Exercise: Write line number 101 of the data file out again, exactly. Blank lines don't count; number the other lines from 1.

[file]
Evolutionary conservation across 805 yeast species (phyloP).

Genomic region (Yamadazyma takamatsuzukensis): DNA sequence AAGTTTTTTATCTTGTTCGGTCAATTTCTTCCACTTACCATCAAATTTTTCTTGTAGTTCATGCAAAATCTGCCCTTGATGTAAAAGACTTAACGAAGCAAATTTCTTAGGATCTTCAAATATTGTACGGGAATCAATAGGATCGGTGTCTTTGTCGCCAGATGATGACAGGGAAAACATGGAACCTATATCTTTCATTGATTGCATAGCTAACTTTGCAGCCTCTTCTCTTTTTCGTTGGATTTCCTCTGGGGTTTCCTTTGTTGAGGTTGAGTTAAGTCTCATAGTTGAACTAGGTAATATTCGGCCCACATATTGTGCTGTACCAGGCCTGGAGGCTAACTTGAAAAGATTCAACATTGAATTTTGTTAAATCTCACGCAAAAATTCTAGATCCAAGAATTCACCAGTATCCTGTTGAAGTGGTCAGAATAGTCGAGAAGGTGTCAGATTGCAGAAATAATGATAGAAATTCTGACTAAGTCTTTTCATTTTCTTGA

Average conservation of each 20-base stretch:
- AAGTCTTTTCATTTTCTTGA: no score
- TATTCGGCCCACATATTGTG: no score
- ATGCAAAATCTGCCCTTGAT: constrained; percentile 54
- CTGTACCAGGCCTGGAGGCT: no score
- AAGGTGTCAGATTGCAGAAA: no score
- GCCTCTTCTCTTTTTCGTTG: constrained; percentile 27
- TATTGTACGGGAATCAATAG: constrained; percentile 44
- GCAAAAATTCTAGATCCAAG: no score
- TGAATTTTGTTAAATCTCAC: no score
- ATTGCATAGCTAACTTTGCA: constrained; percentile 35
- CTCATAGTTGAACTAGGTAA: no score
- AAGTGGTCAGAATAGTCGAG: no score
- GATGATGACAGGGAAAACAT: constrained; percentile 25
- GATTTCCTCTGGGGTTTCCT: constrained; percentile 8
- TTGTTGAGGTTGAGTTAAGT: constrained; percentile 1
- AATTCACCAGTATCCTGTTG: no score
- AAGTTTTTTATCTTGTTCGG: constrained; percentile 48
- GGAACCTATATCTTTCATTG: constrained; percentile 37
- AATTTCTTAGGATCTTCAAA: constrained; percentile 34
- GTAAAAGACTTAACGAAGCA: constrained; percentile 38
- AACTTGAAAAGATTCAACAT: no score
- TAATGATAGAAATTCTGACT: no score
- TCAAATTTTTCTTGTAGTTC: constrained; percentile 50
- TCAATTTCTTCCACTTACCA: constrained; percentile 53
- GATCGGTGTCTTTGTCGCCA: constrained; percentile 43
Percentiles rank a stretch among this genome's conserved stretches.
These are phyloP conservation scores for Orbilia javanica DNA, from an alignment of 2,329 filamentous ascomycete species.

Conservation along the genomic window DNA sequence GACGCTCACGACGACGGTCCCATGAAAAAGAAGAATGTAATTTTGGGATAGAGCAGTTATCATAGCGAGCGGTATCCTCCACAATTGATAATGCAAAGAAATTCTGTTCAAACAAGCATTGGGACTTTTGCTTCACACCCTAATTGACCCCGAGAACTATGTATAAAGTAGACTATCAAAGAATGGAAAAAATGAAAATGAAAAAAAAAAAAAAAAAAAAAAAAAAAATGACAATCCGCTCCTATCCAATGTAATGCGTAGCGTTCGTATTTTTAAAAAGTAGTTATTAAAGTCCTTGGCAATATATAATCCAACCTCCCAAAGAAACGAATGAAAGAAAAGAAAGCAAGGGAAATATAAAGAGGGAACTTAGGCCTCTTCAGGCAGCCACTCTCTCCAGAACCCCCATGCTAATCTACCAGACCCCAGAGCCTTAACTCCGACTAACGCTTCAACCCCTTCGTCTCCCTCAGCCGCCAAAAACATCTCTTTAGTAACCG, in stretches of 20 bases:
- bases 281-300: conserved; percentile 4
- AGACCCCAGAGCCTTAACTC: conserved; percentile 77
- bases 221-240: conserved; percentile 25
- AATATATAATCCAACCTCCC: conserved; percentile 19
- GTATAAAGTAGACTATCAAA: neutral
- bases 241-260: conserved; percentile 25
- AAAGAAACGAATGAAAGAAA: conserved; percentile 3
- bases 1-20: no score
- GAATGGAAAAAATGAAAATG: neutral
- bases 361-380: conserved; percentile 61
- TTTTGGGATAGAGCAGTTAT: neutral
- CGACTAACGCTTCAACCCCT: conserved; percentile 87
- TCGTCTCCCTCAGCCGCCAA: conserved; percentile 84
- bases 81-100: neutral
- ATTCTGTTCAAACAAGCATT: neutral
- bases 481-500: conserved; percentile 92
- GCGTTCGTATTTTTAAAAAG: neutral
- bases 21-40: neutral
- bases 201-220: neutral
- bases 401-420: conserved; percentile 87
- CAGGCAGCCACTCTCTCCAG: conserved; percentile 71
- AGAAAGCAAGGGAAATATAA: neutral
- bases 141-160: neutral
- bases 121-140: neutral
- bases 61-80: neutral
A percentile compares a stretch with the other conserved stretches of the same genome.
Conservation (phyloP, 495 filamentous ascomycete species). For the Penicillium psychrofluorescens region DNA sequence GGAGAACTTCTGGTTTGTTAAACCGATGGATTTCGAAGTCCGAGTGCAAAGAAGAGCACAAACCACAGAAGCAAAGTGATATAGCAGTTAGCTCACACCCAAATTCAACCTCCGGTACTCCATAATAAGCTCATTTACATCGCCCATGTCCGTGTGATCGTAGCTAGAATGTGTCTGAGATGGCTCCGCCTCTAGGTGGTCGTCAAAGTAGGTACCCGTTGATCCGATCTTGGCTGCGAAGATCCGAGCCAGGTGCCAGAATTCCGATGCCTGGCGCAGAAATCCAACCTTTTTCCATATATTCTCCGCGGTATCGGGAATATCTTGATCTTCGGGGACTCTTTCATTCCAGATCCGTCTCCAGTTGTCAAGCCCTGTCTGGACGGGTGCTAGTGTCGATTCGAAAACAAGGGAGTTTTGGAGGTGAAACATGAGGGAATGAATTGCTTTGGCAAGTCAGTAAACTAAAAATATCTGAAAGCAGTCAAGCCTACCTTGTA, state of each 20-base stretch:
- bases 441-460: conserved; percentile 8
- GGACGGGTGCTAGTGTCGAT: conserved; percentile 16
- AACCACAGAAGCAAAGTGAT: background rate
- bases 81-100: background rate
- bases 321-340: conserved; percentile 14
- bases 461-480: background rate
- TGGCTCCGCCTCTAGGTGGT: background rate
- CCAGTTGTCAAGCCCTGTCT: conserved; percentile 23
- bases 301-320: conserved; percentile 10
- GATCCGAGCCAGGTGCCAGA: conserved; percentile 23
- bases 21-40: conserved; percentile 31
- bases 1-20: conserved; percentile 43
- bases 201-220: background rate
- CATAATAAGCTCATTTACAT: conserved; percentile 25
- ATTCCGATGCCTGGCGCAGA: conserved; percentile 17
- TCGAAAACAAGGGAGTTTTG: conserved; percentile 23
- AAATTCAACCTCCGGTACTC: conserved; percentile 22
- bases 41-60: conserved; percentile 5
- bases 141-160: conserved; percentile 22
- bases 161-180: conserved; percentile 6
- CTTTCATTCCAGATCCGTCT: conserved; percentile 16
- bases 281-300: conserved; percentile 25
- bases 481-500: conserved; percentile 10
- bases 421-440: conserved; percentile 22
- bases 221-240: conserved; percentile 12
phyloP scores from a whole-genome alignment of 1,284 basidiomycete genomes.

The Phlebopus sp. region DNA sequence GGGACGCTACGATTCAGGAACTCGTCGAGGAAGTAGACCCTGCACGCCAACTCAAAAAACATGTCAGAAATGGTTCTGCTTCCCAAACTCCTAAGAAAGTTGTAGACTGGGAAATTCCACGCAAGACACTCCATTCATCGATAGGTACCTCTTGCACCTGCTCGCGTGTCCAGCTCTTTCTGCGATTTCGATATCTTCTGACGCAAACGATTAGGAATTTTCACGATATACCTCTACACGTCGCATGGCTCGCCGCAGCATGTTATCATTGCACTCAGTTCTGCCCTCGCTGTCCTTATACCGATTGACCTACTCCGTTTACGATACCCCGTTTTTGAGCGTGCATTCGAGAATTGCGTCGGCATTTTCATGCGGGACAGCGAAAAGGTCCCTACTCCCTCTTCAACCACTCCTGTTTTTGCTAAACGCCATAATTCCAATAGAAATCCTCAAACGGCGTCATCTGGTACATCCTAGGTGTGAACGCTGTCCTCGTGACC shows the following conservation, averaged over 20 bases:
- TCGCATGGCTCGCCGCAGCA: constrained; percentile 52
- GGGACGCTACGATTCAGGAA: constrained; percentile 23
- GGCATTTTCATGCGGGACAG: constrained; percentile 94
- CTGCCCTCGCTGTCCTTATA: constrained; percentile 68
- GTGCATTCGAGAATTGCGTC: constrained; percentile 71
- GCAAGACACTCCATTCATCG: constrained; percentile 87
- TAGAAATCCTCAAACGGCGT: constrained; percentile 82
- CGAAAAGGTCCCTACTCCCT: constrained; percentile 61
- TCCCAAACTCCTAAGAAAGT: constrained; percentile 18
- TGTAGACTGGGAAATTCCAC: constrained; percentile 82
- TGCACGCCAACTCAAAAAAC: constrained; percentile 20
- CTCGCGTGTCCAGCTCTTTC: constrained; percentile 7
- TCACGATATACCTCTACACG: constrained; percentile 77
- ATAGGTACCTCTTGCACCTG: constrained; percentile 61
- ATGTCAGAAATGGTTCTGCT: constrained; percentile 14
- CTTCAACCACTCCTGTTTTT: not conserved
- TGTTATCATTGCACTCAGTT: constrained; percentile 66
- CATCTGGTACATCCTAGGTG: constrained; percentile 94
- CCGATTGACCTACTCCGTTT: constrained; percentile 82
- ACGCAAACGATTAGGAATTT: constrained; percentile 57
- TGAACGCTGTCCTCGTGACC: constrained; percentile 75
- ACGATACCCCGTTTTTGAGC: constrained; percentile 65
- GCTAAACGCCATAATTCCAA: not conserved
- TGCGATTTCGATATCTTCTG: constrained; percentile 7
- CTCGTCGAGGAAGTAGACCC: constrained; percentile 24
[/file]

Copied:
- CTTCAACCACTCCTGTTTTT: not conserved